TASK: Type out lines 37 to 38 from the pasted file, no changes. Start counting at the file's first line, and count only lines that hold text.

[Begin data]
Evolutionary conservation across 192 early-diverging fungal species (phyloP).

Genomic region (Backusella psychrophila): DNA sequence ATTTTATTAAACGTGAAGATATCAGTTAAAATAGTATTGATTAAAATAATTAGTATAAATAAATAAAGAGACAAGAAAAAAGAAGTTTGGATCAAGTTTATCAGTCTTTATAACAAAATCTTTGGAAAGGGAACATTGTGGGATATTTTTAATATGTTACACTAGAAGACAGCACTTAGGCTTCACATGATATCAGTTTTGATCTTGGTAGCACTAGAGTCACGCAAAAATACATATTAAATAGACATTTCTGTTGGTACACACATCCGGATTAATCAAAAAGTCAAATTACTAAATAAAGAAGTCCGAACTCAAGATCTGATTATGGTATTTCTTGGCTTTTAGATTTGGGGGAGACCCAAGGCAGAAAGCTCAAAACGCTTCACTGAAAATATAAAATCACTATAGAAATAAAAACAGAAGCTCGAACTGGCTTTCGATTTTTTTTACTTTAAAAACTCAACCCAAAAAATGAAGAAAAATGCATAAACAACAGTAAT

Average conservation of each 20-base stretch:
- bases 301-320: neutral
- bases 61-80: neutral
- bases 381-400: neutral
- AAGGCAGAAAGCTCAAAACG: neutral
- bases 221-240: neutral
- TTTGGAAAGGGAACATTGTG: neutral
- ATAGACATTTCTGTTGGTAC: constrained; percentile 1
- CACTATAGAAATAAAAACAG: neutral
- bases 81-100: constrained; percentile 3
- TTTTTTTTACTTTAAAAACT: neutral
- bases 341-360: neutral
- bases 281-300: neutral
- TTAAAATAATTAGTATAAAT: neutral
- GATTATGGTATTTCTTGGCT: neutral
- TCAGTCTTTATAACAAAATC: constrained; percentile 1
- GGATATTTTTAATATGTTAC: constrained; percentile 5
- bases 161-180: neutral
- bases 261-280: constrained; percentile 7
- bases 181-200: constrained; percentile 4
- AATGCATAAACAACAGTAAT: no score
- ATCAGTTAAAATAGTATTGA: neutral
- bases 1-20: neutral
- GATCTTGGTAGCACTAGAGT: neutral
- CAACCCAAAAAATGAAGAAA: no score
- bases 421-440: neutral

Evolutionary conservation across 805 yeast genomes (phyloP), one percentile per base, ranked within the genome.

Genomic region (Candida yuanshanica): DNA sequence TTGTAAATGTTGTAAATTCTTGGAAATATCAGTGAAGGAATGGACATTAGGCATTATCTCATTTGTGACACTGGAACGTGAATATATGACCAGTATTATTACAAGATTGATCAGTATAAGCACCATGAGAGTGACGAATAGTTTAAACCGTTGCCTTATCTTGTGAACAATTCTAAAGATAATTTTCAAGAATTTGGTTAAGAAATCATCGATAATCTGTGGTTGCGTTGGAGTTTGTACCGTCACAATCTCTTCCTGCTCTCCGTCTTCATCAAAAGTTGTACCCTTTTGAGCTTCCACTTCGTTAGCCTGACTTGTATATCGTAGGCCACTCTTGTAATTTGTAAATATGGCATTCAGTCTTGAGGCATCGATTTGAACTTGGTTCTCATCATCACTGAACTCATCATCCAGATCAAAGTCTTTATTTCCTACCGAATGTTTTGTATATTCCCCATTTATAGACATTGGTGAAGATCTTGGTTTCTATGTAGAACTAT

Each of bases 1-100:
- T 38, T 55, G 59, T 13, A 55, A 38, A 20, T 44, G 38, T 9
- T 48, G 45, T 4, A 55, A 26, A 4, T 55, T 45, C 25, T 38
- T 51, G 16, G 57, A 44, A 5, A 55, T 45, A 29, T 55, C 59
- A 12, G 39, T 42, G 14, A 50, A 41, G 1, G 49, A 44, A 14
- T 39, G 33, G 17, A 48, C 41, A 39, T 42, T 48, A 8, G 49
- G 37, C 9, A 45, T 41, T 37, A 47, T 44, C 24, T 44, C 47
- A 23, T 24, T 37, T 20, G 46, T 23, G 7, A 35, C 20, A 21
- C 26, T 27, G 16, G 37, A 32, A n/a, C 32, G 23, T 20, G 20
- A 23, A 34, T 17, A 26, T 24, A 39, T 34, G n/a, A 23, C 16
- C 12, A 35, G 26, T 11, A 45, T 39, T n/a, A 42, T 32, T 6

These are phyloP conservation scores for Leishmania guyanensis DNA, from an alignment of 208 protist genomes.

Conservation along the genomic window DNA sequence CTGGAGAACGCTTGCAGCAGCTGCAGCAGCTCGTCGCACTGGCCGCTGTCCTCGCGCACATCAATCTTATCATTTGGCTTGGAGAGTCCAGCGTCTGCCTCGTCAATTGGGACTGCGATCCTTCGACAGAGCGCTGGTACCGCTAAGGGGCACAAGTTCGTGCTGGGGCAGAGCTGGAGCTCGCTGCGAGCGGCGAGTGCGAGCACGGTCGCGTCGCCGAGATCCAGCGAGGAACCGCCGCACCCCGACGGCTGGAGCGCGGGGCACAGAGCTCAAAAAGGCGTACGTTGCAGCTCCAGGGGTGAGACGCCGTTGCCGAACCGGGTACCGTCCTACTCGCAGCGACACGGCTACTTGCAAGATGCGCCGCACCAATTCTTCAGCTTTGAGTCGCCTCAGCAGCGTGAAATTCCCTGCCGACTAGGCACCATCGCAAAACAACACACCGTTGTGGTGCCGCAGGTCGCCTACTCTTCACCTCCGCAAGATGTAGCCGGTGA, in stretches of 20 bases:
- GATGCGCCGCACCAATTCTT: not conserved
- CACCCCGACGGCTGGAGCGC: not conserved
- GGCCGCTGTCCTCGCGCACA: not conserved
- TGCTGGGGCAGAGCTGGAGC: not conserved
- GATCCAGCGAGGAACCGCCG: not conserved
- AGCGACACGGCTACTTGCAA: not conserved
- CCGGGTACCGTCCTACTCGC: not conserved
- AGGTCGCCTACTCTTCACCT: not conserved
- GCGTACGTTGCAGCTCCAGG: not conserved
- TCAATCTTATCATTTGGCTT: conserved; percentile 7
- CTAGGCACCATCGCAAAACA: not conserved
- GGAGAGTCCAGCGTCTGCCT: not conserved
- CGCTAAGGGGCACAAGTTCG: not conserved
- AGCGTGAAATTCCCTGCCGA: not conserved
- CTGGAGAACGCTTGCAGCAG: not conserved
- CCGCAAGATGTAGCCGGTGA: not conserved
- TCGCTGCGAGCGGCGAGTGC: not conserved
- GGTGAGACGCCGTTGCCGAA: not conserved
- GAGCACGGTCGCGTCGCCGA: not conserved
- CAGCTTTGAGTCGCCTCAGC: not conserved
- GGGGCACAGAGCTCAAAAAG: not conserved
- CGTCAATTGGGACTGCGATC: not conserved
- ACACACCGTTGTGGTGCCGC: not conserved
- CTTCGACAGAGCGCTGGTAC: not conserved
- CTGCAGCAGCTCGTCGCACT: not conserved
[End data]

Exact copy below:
- G 37, C 9, A 45, T 41, T 37, A 47, T 44, C 24, T 44, C 47
- A 23, T 24, T 37, T 20, G 46, T 23, G 7, A 35, C 20, A 21